As someone who has used Microsoft products since Microsoft started, I feel qualified to comment. No, I would say they don't possess long term viability. Microsoft have always been deprecating older products and ways of working, and it never fails to surprise me how often people forget this. I am currently trying to deal with compatibility problems arising with several programs that worked fine less than a decade ago under Win 3.1 - Win 98, but won't work under XP even in compatibility mode. I am also, at some point, likely to have to deal with VB6 code that will have to be ported to something else now that Visual Basic not on .NET is deprecated.
    Do you think Microsoft is going somewhere?

    Microsoft is always going somewhere, and regularly leaves developers behind. As they say, "Where do you want to go today? (tm)".
    They want tools that will integrate together and work. A definite switch in mindset of the late '90s when best of breed seemed to win the day.

    I see the opposite - an increased interest in Java and JSR specifications, so best-of-breed implementations can be used.
  32. Do you think Microsoft is going somewhere?
    Microsoft is always going somewhere, and regularly leaves developers behind.
    I like Joel's article on the topic: Fire And Motion
    http://www.joelonsoftware.com/articles/fog0000000339.html
  33. Do you think Microsoft is going somewhere?
    Microsoft is always going somewhere, and regularly leaves developers behind.
    I like Joel's article on the topic: Fire And Motionhttp://www.joelonsoftware.com/articles/fog0000000339.html

    Yes, although I would put a different interpretation on things than Joel:

    "The companies who stumble are the ones who spend too much time reading tea leaves to figure out the future direction of Microsoft. People get worried about .NET and decide to rewrite their whole architecture for .NET because they think they have to."

    With Microsoft, if you want support, you DO have to re-write your architecture to keep up with what they are doing. If you don't, then eventually you won't get support from them, and soon after that, your product may not work on their systems any more.

    This is why, if I have to put my trust in any technologies, it is Java + JSRs.
  34. As someone who has used Microsoft products since Microsoft started, I feel qualified to comment. No, I would say they don't possess long term viability. Microsoft have always been deprecating older products and ways of working, and it never fails to surprise me how often people forget this. I am currently trying to deal with compatibility problems arising with several programs that worked fine less than a decade ago under Win 3.1 - Win 98, but won't work under XP even in compatibility mode. I am also, at some point, likely to have to deal with VB6 code that will have to be ported to something else now that Visual Basic not on .NET is deprecated.

    If you are looking at the situation as past performance is the leading indicator of future direction I see your point. But I am not sure it is fair to go back to Win 3.x in your comparison, Java did not exist at that time and a LOT has changed in the technology world. IMO to be fair I think you need to see how Microsoft moves forward with .NET before passing judgement, since it was a direct response to J2EE, although not its original purpose.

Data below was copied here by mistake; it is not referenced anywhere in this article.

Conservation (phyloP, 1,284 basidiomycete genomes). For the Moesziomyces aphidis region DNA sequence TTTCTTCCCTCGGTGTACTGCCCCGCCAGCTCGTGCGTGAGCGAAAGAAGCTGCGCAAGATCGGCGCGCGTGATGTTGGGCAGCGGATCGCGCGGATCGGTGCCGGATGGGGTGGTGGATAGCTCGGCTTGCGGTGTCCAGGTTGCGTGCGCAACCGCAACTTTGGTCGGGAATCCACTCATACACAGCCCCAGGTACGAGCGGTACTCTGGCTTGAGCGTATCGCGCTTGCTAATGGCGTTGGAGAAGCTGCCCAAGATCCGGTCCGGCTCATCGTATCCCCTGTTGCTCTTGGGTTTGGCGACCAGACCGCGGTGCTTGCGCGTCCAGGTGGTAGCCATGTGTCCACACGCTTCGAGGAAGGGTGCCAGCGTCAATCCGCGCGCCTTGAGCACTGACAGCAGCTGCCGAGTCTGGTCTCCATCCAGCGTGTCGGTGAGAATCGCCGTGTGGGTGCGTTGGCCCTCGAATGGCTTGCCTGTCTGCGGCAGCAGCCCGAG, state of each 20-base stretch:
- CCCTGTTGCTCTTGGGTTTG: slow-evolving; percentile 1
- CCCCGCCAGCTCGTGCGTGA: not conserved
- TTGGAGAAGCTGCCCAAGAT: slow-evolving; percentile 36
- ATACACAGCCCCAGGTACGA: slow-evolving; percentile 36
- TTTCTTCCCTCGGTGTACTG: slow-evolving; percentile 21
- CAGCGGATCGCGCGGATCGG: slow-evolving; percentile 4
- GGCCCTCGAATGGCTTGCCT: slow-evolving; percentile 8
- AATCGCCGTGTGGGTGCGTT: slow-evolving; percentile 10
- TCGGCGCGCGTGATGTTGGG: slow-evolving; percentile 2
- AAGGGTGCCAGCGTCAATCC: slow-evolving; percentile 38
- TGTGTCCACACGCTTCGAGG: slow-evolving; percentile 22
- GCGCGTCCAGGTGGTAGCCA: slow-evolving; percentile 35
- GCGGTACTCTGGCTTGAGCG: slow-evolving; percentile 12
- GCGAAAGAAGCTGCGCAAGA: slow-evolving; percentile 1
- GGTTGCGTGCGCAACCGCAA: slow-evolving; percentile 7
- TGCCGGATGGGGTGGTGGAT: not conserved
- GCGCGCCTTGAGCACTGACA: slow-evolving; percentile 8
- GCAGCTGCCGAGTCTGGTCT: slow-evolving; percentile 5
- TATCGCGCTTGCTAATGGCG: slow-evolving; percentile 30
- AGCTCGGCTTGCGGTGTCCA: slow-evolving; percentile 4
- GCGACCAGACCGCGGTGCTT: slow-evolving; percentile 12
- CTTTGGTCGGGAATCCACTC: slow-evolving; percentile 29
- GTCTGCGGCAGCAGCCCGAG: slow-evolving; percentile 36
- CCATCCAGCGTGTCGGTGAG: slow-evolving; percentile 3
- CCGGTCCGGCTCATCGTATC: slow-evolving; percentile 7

Microsoft is always going somewhere, and regularly leaves developers behind. As they say, "Where do you want to go today? (tm)".

    Not exactly the point that I was trying to make. There are a lot companies, smaller middle market companies where the MS stack makes sense or companies that want to embrace both J2EE and MS. Like it or not, there is a market for their products, so they are going to remain a viable option for now, even if you do not agree with that option.
    I see the opposite - an increased interest in Java and JSR specifications, so best-of-breed implementations can be used.

    Again, not exactly the point I was making. In terms of standardizing on a stack companies are tired of dealing with multiple vendors who point fingers at one another when enterprise solutions fall apart. For example, one company for an App Server, another for LDAP, another for RDBMS, another to provide a Portal, and another to provide SSO.

    I see JSR specs providing a security blanket to companies that can choose a particular tool vendor (Portal, CMS, etc.)knowing that the shift to another vendor's tool supporting the same JSR spec will allow for an easier port.
  35. There are a lot companies, smaller middle market companies where the MS stack makes sense
    This is the area where I believe that that Java stack makes more sense. Or at least an open source stack.
  36. But I am not sure it is fair to go back to Win 3.x in your comparison, Java did not exist at that time and a LOT has changed in the technology world.

    I did say Win3.1-Win98. Surprising little has changed server-side in a decade. Java is still considered to be relatively new; there is still major development using decades-old Unix APIs, and even COBOL development is still significant!
    IMO to be fair I think you need to see how Microsoft moves forward with .NET before passing judgement

    On the contrary, I think it is wiser to judge a company by it's past record, rather than hoping that this time with .NET they might change their usual practice.